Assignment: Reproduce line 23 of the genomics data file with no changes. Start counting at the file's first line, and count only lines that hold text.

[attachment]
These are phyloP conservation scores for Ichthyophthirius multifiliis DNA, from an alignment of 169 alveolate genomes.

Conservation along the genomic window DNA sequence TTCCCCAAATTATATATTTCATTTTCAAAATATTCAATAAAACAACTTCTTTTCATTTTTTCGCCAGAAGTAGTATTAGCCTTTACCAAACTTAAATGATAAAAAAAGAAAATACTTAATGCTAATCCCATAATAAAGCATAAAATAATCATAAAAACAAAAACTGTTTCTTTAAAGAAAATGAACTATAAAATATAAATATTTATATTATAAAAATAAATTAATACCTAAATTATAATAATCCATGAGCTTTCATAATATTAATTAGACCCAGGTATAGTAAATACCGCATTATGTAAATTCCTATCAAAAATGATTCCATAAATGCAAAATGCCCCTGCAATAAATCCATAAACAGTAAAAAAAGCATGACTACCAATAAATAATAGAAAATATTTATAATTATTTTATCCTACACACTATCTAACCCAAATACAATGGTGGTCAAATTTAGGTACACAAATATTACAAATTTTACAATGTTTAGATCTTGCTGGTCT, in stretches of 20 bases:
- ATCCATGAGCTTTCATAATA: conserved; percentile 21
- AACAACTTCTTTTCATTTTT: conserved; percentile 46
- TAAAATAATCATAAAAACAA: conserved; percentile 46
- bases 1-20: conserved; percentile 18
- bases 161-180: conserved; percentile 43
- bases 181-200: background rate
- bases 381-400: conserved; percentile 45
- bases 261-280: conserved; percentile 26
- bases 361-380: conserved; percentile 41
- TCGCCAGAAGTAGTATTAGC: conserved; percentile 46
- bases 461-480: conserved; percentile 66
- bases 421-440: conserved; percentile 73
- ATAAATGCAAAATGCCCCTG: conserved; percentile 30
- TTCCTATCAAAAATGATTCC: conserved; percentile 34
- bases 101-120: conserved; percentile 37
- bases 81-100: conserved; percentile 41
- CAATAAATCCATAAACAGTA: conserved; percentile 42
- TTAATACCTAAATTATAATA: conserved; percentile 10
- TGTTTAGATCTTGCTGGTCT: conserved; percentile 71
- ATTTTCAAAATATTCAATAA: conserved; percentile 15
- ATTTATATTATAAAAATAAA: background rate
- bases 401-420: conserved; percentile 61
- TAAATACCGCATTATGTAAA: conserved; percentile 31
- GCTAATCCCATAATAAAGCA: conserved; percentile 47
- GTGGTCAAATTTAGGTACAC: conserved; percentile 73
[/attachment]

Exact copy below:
- ATTTATATTATAAAAATAAA: background rate